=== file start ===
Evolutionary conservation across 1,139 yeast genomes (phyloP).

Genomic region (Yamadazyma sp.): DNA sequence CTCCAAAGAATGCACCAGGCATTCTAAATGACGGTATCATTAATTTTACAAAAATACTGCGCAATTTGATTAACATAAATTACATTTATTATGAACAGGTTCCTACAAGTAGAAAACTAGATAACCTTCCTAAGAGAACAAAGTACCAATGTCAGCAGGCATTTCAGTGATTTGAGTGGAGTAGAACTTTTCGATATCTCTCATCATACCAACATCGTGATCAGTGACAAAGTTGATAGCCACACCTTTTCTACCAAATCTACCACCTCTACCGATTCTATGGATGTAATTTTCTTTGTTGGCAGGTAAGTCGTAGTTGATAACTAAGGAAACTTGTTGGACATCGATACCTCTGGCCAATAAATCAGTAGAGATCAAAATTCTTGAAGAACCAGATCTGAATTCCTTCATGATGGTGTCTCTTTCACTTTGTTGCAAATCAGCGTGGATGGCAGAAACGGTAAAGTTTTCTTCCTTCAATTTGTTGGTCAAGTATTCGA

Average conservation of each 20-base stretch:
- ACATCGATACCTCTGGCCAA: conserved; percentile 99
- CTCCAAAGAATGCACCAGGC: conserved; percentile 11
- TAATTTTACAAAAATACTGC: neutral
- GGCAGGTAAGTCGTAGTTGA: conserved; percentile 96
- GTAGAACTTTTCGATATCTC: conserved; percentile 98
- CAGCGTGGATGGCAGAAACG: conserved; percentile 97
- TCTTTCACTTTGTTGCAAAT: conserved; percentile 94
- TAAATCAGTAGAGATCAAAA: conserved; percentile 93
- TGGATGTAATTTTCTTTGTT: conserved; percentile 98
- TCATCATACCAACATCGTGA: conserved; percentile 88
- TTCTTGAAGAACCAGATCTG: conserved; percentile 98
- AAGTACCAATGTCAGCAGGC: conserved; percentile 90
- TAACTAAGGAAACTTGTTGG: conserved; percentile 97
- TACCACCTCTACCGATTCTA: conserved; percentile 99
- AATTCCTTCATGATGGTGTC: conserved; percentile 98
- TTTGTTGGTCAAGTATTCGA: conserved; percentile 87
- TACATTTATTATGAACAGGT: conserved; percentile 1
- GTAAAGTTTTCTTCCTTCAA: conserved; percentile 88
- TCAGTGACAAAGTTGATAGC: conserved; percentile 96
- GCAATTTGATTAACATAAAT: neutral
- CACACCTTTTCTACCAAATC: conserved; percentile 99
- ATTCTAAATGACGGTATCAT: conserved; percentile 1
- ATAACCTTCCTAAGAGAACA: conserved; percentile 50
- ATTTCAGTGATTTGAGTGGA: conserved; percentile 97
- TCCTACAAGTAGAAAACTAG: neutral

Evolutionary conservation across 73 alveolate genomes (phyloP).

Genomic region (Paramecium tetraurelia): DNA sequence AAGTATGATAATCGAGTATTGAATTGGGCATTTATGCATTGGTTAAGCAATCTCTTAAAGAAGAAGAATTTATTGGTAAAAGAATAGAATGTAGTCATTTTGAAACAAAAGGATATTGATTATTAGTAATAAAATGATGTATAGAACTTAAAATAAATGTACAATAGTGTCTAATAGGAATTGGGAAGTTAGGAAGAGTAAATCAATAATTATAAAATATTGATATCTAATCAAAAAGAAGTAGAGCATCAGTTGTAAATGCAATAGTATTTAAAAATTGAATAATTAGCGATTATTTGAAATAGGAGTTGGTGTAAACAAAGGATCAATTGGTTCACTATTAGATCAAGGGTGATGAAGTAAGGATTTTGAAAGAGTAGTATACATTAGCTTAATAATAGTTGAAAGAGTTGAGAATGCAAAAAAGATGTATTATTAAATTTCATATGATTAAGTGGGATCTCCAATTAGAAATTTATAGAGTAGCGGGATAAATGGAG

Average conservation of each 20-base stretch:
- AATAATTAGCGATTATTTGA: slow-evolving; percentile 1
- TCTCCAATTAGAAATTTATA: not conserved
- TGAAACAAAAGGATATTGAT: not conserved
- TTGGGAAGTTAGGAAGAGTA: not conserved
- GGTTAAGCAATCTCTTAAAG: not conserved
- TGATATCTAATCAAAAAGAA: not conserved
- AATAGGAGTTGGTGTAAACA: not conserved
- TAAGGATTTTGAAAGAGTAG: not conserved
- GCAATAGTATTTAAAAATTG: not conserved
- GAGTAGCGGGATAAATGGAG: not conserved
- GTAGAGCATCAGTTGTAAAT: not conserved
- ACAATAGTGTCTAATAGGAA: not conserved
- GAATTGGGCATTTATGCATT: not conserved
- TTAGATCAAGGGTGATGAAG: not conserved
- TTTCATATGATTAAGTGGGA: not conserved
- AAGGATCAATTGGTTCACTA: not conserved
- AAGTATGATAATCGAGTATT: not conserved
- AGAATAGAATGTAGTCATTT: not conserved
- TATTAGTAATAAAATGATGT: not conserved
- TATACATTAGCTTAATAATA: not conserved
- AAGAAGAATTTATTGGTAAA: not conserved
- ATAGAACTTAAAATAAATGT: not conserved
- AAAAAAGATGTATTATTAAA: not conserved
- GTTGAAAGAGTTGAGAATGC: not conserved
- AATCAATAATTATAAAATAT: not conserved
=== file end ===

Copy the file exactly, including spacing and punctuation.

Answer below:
Evolutionary conservation across 1,139 yeast genomes (phyloP).

Genomic region (Yamadazyma sp.): DNA sequence CTCCAAAGAATGCACCAGGCATTCTAAATGACGGTATCATTAATTTTACAAAAATACTGCGCAATTTGATTAACATAAATTACATTTATTATGAACAGGTTCCTACAAGTAGAAAACTAGATAACCTTCCTAAGAGAACAAAGTACCAATGTCAGCAGGCATTTCAGTGATTTGAGTGGAGTAGAACTTTTCGATATCTCTCATCATACCAACATCGTGATCAGTGACAAAGTTGATAGCCACACCTTTTCTACCAAATCTACCACCTCTACCGATTCTATGGATGTAATTTTCTTTGTTGGCAGGTAAGTCGTAGTTGATAACTAAGGAAACTTGTTGGACATCGATACCTCTGGCCAATAAATCAGTAGAGATCAAAATTCTTGAAGAACCAGATCTGAATTCCTTCATGATGGTGTCTCTTTCACTTTGTTGCAAATCAGCGTGGATGGCAGAAACGGTAAAGTTTTCTTCCTTCAATTTGTTGGTCAAGTATTCGA

Average conservation of each 20-base stretch:
- ACATCGATACCTCTGGCCAA: conserved; percentile 99
- CTCCAAAGAATGCACCAGGC: conserved; percentile 11
- TAATTTTACAAAAATACTGC: neutral
- GGCAGGTAAGTCGTAGTTGA: conserved; percentile 96
- GTAGAACTTTTCGATATCTC: conserved; percentile 98
- CAGCGTGGATGGCAGAAACG: conserved; percentile 97
- TCTTTCACTTTGTTGCAAAT: conserved; percentile 94
- TAAATCAGTAGAGATCAAAA: conserved; percentile 93
- TGGATGTAATTTTCTTTGTT: conserved; percentile 98
- TCATCATACCAACATCGTGA: conserved; percentile 88
- TTCTTGAAGAACCAGATCTG: conserved; percentile 98
- AAGTACCAATGTCAGCAGGC: conserved; percentile 90
- TAACTAAGGAAACTTGTTGG: conserved; percentile 97
- TACCACCTCTACCGATTCTA: conserved; percentile 99
- AATTCCTTCATGATGGTGTC: conserved; percentile 98
- TTTGTTGGTCAAGTATTCGA: conserved; percentile 87
- TACATTTATTATGAACAGGT: conserved; percentile 1
- GTAAAGTTTTCTTCCTTCAA: conserved; percentile 88
- TCAGTGACAAAGTTGATAGC: conserved; percentile 96
- GCAATTTGATTAACATAAAT: neutral
- CACACCTTTTCTACCAAATC: conserved; percentile 99
- ATTCTAAATGACGGTATCAT: conserved; percentile 1
- ATAACCTTCCTAAGAGAACA: conserved; percentile 50
- ATTTCAGTGATTTGAGTGGA: conserved; percentile 97
- TCCTACAAGTAGAAAACTAG: neutral

Evolutionary conservation across 73 alveolate genomes (phyloP).

Genomic region (Paramecium tetraurelia): DNA sequence AAGTATGATAATCGAGTATTGAATTGGGCATTTATGCATTGGTTAAGCAATCTCTTAAAGAAGAAGAATTTATTGGTAAAAGAATAGAATGTAGTCATTTTGAAACAAAAGGATATTGATTATTAGTAATAAAATGATGTATAGAACTTAAAATAAATGTACAATAGTGTCTAATAGGAATTGGGAAGTTAGGAAGAGTAAATCAATAATTATAAAATATTGATATCTAATCAAAAAGAAGTAGAGCATCAGTTGTAAATGCAATAGTATTTAAAAATTGAATAATTAGCGATTATTTGAAATAGGAGTTGGTGTAAACAAAGGATCAATTGGTTCACTATTAGATCAAGGGTGATGAAGTAAGGATTTTGAAAGAGTAGTATACATTAGCTTAATAATAGTTGAAAGAGTTGAGAATGCAAAAAAGATGTATTATTAAATTTCATATGATTAAGTGGGATCTCCAATTAGAAATTTATAGAGTAGCGGGATAAATGGAG

Average conservation of each 20-base stretch:
- AATAATTAGCGATTATTTGA: slow-evolving; percentile 1
- TCTCCAATTAGAAATTTATA: not conserved
- TGAAACAAAAGGATATTGAT: not conserved
- TTGGGAAGTTAGGAAGAGTA: not conserved
- GGTTAAGCAATCTCTTAAAG: not conserved
- TGATATCTAATCAAAAAGAA: not conserved
- AATAGGAGTTGGTGTAAACA: not conserved
- TAAGGATTTTGAAAGAGTAG: not conserved
- GCAATAGTATTTAAAAATTG: not conserved
- GAGTAGCGGGATAAATGGAG: not conserved
- GTAGAGCATCAGTTGTAAAT: not conserved
- ACAATAGTGTCTAATAGGAA: not conserved
- GAATTGGGCATTTATGCATT: not conserved
- TTAGATCAAGGGTGATGAAG: not conserved
- TTTCATATGATTAAGTGGGA: not conserved
- AAGGATCAATTGGTTCACTA: not conserved
- AAGTATGATAATCGAGTATT: not conserved
- AGAATAGAATGTAGTCATTT: not conserved
- TATTAGTAATAAAATGATGT: not conserved
- TATACATTAGCTTAATAATA: not conserved
- AAGAAGAATTTATTGGTAAA: not conserved
- ATAGAACTTAAAATAAATGT: not conserved
- AAAAAAGATGTATTATTAAA: not conserved
- GTTGAAAGAGTTGAGAATGC: not conserved
- AATCAATAATTATAAAATAT: not conserved